Sports junkies and casual observers alike just spent 16 days glued to the wall-to-wall coverage of the events.
Beyond the competition itself, what has always captured our imagination about sport is its ability to serve as a mirror for society. At best, sport manifests the pursuit of excellence and the beauty of honest competition. Arguably more than any other field, sport has a transcendent ability to unite people of all backgrounds.
But at its worst, sport shines the spotlight on a society’s pernicious prejudices.
We saw this in England earlier this month when the national team’s defeat in the final of the European Championships led to the racist abuse of three black players who were blamed for the defeat. While the outpouring of support for the three from English society as a whole was positive – including thousands of heartwarming letters of support written to the players by children across the country – the incident serves as just the most recent example of hatred creeping into sports.
And while the excitement surrounding the Tokyo Games is palpable, we cannot forget that the Olympics themselves have not been immune from hatred. As we approach the fiftieth anniversary of the Munich massacre, we remember the most gut-wrenching display of hatred in sports history. Eleven athletes and coaches of Israel’s Olympic team were murdered in cold blood simply because they were Jewish. Regrettably, it was not until 2016 that the International Olympic Committee officially held the first memorial service in their honor, though we were moved to see this year’s opening ceremony commemorate those murdered in Munich.
Unfortunately, though, almost fifty years on, racial and antisemitic hatred is still very much alive and kicking in the world of sports.
Take for example the German Jewish soccer team Maccabi Frankfurt, which recently released a survey showing that 78% of their players had witnessed at least one antisemitic incident on the field, including 19% who had in the past six months alone. Team members estimate that at 40% of matches, players are subjected to anti-Jewish insults by players and spectators and that these instances often go unreported.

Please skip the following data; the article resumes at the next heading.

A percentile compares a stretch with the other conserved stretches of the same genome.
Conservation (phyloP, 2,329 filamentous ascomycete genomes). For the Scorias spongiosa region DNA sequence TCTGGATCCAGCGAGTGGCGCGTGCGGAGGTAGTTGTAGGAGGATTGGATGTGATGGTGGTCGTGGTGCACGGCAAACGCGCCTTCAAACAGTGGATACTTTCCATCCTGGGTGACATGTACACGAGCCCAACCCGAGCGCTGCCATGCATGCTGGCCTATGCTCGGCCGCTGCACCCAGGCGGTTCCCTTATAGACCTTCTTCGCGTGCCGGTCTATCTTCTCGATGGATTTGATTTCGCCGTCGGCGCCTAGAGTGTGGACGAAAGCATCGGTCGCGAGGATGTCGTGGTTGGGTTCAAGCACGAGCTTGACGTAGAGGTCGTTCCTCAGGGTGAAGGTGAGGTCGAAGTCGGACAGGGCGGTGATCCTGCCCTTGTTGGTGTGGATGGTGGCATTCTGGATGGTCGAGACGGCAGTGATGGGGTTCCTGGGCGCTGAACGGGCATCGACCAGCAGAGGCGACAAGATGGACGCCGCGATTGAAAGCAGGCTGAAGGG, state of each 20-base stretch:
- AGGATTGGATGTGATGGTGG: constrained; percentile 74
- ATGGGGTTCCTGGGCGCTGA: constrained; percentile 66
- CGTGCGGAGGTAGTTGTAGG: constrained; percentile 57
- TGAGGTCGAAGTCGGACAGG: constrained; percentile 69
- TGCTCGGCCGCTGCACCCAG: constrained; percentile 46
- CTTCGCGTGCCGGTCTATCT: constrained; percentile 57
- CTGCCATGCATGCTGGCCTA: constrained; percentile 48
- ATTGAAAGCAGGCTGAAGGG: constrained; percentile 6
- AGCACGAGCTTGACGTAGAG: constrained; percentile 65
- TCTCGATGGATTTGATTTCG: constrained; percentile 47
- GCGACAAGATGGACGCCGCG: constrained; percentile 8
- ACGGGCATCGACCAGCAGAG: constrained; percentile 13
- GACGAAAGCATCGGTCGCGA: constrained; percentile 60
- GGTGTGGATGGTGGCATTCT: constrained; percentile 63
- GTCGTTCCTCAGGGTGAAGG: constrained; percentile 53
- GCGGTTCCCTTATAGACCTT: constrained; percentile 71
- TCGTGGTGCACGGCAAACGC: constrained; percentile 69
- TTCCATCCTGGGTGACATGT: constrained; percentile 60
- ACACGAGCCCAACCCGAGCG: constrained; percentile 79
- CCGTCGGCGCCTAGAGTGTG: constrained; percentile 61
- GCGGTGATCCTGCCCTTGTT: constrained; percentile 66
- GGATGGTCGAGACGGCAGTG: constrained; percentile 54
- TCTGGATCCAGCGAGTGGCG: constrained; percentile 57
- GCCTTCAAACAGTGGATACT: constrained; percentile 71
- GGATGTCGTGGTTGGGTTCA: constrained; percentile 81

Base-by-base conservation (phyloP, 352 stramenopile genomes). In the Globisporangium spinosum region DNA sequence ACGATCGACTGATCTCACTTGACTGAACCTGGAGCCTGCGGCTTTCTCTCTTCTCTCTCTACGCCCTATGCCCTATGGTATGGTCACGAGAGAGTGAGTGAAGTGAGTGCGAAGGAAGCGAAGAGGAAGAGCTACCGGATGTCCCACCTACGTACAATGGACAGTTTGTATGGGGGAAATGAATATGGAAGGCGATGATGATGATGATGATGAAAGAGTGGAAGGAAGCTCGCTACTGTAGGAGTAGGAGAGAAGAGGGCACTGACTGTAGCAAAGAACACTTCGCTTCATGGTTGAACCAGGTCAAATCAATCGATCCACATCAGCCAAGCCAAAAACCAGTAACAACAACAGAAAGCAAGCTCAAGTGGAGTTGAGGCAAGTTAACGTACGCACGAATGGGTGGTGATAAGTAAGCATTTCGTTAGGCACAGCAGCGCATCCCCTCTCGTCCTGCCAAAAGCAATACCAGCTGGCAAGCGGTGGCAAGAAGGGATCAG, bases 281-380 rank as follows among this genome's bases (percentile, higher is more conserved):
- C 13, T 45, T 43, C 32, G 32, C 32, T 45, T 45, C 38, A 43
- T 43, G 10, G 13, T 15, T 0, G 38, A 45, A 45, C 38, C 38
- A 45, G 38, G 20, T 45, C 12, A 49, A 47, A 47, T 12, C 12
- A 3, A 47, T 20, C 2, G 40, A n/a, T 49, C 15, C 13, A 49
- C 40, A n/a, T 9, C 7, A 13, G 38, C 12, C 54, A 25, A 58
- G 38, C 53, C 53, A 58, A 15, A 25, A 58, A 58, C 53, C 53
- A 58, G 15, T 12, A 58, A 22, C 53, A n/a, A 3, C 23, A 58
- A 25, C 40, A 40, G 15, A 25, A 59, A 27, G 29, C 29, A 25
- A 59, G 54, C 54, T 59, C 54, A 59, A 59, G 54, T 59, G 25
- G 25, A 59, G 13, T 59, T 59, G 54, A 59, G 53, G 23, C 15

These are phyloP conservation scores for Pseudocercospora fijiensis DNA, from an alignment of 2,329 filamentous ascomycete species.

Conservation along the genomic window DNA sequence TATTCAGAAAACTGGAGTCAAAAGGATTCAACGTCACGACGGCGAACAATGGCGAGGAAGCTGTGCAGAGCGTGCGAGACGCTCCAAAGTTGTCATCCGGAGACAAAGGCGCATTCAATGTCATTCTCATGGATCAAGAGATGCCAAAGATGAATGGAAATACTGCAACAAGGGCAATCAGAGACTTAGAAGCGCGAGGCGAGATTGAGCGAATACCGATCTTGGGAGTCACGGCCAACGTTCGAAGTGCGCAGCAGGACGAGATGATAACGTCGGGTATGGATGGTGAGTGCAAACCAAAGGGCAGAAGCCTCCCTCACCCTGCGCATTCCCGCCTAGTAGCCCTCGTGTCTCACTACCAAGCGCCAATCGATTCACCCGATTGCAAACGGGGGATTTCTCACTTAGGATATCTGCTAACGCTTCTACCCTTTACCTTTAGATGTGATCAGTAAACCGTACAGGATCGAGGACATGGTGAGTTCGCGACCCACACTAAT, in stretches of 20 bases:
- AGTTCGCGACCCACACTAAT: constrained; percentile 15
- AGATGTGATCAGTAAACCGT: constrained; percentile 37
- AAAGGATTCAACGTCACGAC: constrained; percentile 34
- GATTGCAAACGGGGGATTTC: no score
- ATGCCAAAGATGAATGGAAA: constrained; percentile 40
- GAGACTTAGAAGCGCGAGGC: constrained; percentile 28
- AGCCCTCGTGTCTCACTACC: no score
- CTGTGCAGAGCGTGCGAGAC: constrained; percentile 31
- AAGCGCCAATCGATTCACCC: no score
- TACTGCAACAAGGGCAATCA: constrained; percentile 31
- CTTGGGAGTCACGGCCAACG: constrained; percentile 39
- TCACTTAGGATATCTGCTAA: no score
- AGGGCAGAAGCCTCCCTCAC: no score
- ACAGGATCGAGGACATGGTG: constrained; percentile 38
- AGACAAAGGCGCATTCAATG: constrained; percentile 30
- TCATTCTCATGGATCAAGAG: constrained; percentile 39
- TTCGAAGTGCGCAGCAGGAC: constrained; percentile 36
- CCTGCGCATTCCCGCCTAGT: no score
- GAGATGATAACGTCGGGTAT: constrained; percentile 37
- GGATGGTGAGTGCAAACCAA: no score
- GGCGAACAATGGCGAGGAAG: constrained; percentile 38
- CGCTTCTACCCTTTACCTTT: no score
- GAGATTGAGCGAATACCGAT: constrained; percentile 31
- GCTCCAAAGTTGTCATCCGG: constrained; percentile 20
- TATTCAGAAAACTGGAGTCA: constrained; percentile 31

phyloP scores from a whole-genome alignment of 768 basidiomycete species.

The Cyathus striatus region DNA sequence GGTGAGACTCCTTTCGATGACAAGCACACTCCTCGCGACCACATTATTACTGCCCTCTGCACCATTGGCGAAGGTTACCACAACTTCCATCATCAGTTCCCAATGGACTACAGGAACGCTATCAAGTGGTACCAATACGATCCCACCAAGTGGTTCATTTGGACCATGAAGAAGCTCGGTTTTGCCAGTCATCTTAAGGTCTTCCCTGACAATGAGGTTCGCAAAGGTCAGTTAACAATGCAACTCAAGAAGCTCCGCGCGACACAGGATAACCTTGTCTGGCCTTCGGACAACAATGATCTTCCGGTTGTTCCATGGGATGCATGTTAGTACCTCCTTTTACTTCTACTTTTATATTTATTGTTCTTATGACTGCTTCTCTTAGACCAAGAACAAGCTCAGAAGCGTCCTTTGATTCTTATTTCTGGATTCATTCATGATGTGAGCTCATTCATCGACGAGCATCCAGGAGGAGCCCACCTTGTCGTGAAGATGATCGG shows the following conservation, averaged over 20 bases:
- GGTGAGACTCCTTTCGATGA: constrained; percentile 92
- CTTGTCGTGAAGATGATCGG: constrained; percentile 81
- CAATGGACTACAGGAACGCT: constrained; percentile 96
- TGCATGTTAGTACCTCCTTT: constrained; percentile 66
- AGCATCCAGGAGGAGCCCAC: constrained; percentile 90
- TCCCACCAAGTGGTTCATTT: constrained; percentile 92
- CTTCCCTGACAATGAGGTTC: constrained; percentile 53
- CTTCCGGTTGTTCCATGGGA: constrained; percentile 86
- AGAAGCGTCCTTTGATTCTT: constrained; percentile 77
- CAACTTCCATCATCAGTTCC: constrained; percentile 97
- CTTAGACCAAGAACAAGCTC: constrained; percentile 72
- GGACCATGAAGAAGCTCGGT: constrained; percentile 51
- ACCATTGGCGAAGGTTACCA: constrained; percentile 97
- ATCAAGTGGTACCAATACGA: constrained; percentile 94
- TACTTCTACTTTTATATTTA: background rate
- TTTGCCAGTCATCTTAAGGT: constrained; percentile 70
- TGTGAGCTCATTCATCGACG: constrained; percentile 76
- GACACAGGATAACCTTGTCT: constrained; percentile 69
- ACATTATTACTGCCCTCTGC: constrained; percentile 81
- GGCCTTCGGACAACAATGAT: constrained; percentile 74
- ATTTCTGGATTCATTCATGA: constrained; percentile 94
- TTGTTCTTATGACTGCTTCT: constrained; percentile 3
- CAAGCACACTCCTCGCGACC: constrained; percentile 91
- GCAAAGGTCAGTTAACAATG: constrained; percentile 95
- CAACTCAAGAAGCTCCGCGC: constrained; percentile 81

In the NFL last year, we saw DeSean Jackson, the then-wide receiver for the NFL’s Philadelphia Eagles, spread anti-Jewish messages on social media, saying that Jews “…will blackmail America. [They] will extort America, their plan for world domination won’t work.” Jackson also reposted quotes on his social media feed attributed to Hitler. Equally concerning was the fact that many commentators sought to downplay the seriousness of these remarks.
In the face of this silence, individual leaders within the sports community showed bravery and leadership in standing up to such hatred. These included basketball legend Kareem Abdul-Jabbar, who sharply criticized the hateful comments, penning a statement that sounded the alarm of leaving antisemitism among athletes unchecked.
Other sports figures who have displayed their leadership and moral clarity include Robert Kraft and Sylvan Adams. In 2019, Kraft, the owner of the New England Patriots and the laureate of the Genesis prize, started the Foundation to Combat Antisemitism in order to engage young people to stand united against antisemitism and racism. Sylvan Adams, Honorary President of the 2018 Giro D’Italia bike race, was instrumental in dedicating the race to Gino Bartali – an Italian cycling champion who risked his life to save nearly 800 Jews from Nazi gas chambers – and starting a conversation within the cycling community about the importance of standing up to hatred.
Leading English Premier League club Chelsea F.C. has also emerged as a global leader in combating antisemitism within sports. In 2018, the club started a first-of-its-kind campaign to raise awareness of and educate players and fans about antisemitism. That same year, the club sent representatives to the March of the Living, and a year later the team sent a delegation of 140 players and staff to visit Auschwitz.
In this regard, we applaud the Olympic organizers for their decisiveness in sacking the director of the opening ceremony for the deeply offensive jokes he had made about the Holocaust, as well as the sharp condemnation from Japanese Prime Minister Yoshihide Suga who described the comments as “outrageous and unacceptable”. Such a zero-tolerance approach sends a clear message to society about how antisemitism and hate speech should be dealt with.
At the International March of the Living, we bring together Jews and non-Jews alike to study the history and memory of the Holocaust and examine the roots of prejudice, intolerance and hatred, so as to never again allow discrimination against any group to gain strength.
Athletes have the platform and the power to join us in this goal, standing up against hatred whenever it appears, and speaking with moral clarity in a way that sets an example for ourselves and our children. The fight against antisemitism and hatred of all forms continues at full speed, and our athletes have a chance to lead the way and show by their actions that this is one issue where we all bring home gold.